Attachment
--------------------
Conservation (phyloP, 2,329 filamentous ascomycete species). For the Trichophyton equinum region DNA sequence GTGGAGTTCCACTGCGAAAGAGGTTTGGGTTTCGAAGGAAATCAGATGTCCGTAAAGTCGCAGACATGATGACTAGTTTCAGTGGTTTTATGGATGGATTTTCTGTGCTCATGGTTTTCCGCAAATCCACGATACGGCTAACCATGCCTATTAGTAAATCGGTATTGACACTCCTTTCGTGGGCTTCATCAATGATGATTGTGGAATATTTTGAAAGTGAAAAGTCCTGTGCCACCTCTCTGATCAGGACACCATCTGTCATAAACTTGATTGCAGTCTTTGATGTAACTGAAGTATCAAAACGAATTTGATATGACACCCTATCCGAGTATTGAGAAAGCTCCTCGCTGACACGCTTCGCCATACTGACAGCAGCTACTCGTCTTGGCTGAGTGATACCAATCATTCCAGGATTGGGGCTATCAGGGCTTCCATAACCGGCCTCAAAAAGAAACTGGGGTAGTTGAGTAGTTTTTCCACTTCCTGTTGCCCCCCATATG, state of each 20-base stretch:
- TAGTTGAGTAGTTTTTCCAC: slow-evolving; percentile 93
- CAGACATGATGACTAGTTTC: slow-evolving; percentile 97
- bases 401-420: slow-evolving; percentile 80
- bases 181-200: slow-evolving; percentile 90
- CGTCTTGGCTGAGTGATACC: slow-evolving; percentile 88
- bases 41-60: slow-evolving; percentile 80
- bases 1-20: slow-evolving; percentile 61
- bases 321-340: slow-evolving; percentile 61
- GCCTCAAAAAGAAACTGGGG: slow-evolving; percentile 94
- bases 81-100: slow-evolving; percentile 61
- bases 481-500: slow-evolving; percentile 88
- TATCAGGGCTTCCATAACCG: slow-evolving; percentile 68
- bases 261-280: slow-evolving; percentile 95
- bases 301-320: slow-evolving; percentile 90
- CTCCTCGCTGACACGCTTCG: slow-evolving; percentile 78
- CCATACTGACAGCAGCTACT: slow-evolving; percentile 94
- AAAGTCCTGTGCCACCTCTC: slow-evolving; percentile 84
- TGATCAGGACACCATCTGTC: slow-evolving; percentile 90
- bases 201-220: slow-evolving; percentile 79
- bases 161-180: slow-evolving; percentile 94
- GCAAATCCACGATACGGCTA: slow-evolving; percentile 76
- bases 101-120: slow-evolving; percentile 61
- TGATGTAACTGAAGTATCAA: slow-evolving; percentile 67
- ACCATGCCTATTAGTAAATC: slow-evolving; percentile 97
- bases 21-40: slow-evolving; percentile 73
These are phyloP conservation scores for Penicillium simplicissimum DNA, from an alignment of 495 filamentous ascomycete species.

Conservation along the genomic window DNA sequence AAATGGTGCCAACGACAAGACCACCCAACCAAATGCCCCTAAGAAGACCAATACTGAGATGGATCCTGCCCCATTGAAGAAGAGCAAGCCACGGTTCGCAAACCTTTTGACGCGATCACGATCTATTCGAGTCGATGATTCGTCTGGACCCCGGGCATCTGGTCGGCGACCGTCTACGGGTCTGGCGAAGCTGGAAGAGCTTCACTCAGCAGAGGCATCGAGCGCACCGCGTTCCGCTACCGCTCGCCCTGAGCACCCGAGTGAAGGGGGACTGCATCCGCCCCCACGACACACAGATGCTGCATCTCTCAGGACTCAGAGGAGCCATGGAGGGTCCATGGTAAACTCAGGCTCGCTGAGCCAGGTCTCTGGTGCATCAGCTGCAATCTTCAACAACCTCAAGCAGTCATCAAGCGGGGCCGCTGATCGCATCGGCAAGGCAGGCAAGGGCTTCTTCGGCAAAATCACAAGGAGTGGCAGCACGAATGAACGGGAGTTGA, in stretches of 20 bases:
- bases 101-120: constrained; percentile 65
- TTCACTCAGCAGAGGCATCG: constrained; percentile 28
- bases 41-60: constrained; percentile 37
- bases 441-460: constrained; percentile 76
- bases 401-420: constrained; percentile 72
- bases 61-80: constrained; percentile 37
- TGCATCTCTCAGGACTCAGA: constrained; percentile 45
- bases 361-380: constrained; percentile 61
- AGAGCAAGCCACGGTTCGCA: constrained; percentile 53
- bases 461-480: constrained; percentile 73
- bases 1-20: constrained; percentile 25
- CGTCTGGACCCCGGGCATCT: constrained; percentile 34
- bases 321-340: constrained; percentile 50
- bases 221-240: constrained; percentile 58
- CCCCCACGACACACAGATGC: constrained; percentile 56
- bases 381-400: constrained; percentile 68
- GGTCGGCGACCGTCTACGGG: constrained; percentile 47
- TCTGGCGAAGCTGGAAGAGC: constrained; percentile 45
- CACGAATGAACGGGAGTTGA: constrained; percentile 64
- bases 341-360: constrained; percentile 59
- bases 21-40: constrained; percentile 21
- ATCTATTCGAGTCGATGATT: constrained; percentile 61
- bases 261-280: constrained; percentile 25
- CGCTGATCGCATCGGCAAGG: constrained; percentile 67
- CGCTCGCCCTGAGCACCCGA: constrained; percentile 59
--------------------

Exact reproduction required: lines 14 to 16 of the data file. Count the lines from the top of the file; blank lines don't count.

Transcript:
- bases 261-280: slow-evolving; percentile 95
- bases 301-320: slow-evolving; percentile 90
- CTCCTCGCTGACACGCTTCG: slow-evolving; percentile 78